information cached via opieauto. In practice, there are other ways for such an
an attacker to get your entire secret pass phrase, so this is probably not
creating a significant new security problem. However, because of this
potential for problems and because opieauto uses system features that are not
present on all systems, opieauto support is not compiled in by default and
must be specifically enabled at compile time.

	Many users are running OPIE with the key file on a shared NFS volume
in order to use OTP as a single-login system for a cluster of machines. OPIE
was NOT designed to be operated this way, though it does seem to work. If it
fails or if this proves insecure, this is not OPIE's fault. Note that, if you
do this, you probably want to share the OPIE lock files too.


	Is it too much to ask that certain OS vendors just do the right thing
and not "fix" what isn't broken? (Look at all the ifdefs in the OPIE code and
the answer is clear)

	utmp and wtmp handling in OPIE has been a very, very sore subject.
Every vendor does things differently, and, of course, most of them swear they
are complying to some or other "standard." My (cmetz) conclusion is that the
only thing that is standard about utmp and wtmp handling is that it will be
nonstandard on any given system. I've tried a lot of things and I've wasted
*a lot* of time on trying to make utmp and wtmp handling work for everybody;
my conclusion is that it will never happen. While I am still interested in
hearing about fixes for utmp/wtmp on systems where they don't work, I'm not
likely to go out of my way to fix utmp/wtmp handling. If you want it fixed,
the best way to do it is to fix it yourself and contribute a patch. As long as
the patch is reasonable, it will be included in the next release. If you can't
wait, use the --disable-utmp option.


	First and foremost credit goes to Phil Karn, Neil M. Haller, and John
S. Walden of Bellcore for creating the S/Key Version 1 software distribution
and for making its source code freely available to the public. Without their
work, OPIE would not exist. Neil has also invested a good amount of his time 
in the development of a standard for One-Time Passwords so that packages like
OPIE can interoperate.

	The first NRL OPIE distribution included modifications made primarily 
by Dan McDonald of the U.S. Naval Research Laboratory (NRL) during March 1994.
The 2nd NRL OPIE distribution, which has a number of improvements in areas
such as portability of software and ease of installation, is primarily the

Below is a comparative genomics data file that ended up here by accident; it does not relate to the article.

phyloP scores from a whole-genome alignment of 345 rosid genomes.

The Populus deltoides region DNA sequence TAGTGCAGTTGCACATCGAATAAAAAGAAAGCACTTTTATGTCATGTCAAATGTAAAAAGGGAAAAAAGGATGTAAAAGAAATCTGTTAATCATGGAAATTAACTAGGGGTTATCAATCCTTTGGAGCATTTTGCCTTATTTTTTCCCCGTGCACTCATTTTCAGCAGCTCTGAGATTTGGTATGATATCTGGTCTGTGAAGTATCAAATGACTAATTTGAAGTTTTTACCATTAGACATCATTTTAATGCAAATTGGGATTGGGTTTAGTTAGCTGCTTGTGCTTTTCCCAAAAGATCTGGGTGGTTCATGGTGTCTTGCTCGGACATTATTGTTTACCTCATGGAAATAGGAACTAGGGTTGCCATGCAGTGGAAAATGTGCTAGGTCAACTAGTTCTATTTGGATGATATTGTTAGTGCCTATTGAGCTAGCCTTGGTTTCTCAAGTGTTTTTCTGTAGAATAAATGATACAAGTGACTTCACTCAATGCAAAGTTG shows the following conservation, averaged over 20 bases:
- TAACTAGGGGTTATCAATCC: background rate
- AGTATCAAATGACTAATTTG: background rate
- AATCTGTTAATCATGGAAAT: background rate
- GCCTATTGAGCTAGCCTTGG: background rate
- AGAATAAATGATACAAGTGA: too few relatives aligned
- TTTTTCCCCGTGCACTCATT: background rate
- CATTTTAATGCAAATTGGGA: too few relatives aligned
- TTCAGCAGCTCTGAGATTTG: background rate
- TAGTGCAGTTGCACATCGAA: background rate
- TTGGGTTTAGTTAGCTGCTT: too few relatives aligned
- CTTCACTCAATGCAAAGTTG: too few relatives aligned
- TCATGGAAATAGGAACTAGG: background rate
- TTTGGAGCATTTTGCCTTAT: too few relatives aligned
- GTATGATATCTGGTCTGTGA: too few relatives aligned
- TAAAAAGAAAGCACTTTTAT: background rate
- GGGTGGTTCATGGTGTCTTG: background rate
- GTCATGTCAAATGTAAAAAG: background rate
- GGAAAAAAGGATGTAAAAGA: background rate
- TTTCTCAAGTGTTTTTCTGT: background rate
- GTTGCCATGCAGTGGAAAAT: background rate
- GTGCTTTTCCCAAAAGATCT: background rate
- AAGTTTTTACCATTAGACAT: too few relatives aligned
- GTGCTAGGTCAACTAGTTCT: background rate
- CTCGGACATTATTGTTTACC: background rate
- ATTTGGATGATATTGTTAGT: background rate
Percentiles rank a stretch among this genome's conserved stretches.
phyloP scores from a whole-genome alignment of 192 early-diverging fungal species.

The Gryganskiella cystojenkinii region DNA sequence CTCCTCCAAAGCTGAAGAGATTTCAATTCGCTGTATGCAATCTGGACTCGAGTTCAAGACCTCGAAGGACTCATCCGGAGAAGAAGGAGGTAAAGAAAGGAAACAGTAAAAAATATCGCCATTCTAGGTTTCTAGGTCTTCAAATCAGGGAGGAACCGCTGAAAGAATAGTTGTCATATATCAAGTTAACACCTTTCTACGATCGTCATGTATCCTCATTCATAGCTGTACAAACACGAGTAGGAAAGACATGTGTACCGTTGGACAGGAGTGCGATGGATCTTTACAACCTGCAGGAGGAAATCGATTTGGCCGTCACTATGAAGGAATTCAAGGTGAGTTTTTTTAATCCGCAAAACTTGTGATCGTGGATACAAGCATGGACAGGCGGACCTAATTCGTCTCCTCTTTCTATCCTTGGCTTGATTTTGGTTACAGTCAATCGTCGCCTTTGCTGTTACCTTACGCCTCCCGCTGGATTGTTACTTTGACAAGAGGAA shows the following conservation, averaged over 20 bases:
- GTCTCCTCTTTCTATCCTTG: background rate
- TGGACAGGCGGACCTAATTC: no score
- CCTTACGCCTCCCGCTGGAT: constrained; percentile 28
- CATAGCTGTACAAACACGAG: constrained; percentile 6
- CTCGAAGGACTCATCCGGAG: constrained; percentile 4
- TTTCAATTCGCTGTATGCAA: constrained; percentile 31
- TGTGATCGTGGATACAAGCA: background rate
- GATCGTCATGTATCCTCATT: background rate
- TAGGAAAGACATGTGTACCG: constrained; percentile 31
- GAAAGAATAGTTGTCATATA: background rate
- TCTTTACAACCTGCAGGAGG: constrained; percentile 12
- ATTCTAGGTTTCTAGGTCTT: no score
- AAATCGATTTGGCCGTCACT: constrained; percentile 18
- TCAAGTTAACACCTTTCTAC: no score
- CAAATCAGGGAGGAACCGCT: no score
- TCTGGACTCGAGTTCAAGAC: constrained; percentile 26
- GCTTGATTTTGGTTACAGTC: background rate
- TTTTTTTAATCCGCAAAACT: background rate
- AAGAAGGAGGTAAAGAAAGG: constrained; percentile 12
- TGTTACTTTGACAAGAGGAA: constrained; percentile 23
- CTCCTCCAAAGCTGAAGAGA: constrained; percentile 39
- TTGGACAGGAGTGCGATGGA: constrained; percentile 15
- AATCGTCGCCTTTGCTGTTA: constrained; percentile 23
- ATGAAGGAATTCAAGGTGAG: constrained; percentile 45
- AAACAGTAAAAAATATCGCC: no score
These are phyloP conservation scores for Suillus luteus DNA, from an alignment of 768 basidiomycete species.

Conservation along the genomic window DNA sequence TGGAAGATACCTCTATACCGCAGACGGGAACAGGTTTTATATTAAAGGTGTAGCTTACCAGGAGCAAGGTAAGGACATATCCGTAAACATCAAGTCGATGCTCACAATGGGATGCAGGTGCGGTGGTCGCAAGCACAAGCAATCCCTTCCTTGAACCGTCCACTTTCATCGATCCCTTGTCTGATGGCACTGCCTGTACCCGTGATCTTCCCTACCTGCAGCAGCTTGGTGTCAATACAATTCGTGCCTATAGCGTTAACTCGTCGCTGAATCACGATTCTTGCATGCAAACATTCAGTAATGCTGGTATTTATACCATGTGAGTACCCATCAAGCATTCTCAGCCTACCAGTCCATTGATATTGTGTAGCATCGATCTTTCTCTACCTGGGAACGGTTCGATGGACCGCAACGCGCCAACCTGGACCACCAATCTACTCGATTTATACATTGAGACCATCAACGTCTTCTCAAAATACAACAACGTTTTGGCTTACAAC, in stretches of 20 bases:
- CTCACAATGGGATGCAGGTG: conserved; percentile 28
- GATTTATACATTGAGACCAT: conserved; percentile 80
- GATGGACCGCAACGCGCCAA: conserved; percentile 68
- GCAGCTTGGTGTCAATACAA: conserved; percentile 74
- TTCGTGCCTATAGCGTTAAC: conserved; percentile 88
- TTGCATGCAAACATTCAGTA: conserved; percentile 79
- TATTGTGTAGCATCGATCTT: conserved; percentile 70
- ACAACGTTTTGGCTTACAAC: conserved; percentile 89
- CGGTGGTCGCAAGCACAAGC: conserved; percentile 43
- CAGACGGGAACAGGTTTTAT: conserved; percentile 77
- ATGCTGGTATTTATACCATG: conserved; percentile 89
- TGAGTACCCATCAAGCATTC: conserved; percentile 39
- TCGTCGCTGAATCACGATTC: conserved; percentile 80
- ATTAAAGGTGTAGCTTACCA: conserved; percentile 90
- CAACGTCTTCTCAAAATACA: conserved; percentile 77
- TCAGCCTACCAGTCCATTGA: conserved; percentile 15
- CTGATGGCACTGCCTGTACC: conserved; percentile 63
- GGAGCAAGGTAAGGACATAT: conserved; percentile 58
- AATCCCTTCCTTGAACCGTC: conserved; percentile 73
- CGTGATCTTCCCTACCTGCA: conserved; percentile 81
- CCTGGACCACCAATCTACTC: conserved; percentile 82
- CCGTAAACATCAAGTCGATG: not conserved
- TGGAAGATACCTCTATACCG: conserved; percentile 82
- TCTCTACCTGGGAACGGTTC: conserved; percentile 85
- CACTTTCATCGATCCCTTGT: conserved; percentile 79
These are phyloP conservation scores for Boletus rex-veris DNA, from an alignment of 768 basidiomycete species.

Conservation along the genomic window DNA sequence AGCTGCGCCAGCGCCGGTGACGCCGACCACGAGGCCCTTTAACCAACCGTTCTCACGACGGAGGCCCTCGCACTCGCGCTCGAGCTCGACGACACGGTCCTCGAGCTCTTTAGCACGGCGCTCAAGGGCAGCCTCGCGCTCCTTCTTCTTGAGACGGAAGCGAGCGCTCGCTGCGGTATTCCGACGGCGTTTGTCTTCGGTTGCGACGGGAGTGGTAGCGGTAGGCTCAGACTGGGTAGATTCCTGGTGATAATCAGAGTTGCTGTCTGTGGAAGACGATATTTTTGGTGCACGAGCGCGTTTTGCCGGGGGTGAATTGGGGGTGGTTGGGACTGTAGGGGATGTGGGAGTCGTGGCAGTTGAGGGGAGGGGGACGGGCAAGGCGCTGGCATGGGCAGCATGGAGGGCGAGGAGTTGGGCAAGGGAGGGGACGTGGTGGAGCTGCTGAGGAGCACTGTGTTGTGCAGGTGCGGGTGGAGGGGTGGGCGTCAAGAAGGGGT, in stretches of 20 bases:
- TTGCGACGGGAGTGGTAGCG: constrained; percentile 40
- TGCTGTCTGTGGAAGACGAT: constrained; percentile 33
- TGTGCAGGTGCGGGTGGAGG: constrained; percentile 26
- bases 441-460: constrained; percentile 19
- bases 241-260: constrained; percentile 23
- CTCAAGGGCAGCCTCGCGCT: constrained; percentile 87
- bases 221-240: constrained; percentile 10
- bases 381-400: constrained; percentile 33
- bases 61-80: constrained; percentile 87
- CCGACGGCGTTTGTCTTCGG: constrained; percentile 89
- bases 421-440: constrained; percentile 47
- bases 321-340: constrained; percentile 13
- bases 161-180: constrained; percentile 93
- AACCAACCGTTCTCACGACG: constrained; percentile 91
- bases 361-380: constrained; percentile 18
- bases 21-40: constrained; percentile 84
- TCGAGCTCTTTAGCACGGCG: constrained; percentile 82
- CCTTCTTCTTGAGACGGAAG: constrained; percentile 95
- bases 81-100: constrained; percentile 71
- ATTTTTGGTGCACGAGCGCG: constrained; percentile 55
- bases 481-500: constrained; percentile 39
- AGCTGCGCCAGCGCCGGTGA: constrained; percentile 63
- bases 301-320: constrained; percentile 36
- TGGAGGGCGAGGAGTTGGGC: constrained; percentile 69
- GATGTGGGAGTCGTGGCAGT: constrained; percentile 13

work of Ran Atkinson and Craig Metz. Other NRL contributors include Brian 
Adamson, Steve Batsell, Preston Mullen, Bao Phan, Jim Ramsey, and Georg Thomas.

	Some of version 2.2 was developed at NRL and released as a work in
progress. Most of the release version was developed by Craig Metz (also of
NRL), others at The Inner Net, and contributors from the Internet community.
Versions beyond 2.2 were developed outside NRL, so don't blame them if they
don't work (But please credit them when it does. Without the NRL effort, there
wouldn't be an OPIE).

	We would like to also thank everyone who helped us by by beta testing,
reporting bugs, suggesting improvements, and/or sending us patches. We
appreciate your contributions -- they have helped to make OPIE more of a
community effort. These contributors include:

	Mowgli Assor
	Lawrie Brown
	Andrew Davis
	Taso N. Devetzis
	Carson Gaspar
	Dennis Glatting
        Ben Golding
	Axel Grewe
	Kojima Hajime
	Darren Hosking
	Matt Hucke
	Kenji Kamizono
	Charles Karney
	Jeff Kletsky
	Peter Koch
	Martijn Koster
	Osamu Kurati
	Ayamura Kikuchi
	Ronald van der Meer
	Bret Musser
        Hiroshi Nakano
	Ikuo Nakagawa
	Angelo Neri
	C. R. Oldham
	Ossama Othman
	D. Jason Penney
	John Perkins
	Steve Price
	Jim Simmons
	Steve Simmons
	Brad Smith
	Werner Wiethege
	Ken-ichi Yamasaki
	Wietse Venema

	OPIE development at NRL was sponsored by the Information Security
Program Office (PD 71E), U.S. Space and Naval Warfare Systems Command, Crystal
City, Virginia.

	If you have problems with OPIE, please follow the instructions under
"If OPIE Doesn't Work." Under NO circumstances should you send trouble
reports directly to the authors or contributors. They WILL BE IGNORED.

S/Key is a trademark of Bell Communications Research (Bellcore).
UNIX is a trademark of X/Open.
NRL is a trademark of the U. S. Naval Research Laboratory.

All other trademarks are trademarks of their respective owners.

The term "OPIE" is in the public domain and hence cannot be legally 
trademarked by anyone. Please do not abuse it.

%%% portions-copyright-cmetz-96
Portions of this software are Copyright 1996-1999 by Craig Metz, All Rights
Reserved. The Inner Net License Version 2 applies to these portions of
the software.
You should have received a copy of the license with this software. If
you didn't get a copy, you may request one from <>.

Portions of this software are Copyright 1995 by Randall Atkinson and Dan
McDonald, All Rights Reserved. All Rights under this copyright are assigned
to the U.S. Naval Research Laboratory (NRL). The NRL Copyright Notice and
License Agreement applies to this software.

Portions of this software are copyright 1980-1990 Regents of the
University of California, all rights reserved. The Berkeley Software
License Agreement specifies the terms and conditions for redistribution.

Portions of this software are copyright 1990 Bell Communications Research
(Bellcore), all rights reserved.